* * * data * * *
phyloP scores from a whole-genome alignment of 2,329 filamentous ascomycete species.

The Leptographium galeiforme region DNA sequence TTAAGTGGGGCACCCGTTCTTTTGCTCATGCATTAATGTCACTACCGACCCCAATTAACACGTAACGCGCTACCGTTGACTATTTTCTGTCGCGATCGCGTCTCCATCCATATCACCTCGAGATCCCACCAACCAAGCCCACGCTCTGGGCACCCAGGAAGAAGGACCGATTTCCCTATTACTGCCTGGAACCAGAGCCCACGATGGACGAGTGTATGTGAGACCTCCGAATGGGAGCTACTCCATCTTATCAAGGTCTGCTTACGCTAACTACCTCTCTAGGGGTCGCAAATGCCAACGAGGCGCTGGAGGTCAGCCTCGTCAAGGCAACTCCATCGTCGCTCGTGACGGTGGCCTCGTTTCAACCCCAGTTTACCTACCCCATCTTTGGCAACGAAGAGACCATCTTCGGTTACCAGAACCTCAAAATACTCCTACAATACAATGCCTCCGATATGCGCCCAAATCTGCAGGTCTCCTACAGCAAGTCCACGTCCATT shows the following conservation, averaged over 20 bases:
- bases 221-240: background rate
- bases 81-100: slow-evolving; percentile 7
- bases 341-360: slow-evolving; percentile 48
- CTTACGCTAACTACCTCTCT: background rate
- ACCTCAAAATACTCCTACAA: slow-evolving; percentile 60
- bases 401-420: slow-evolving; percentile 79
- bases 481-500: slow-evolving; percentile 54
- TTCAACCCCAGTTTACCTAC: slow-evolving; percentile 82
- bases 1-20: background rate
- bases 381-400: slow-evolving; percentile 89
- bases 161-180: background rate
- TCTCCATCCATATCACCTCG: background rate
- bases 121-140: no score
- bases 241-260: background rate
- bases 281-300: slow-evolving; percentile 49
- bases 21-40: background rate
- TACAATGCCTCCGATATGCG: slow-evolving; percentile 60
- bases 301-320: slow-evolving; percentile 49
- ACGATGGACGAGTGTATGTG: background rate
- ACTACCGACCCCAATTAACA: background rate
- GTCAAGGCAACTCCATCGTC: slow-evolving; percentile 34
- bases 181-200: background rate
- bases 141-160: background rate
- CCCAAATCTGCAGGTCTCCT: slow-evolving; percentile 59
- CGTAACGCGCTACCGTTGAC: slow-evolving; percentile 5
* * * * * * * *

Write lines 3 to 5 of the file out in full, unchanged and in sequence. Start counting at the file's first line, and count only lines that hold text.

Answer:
- bases 221-240: background rate
- bases 81-100: slow-evolving; percentile 7
- bases 341-360: slow-evolving; percentile 48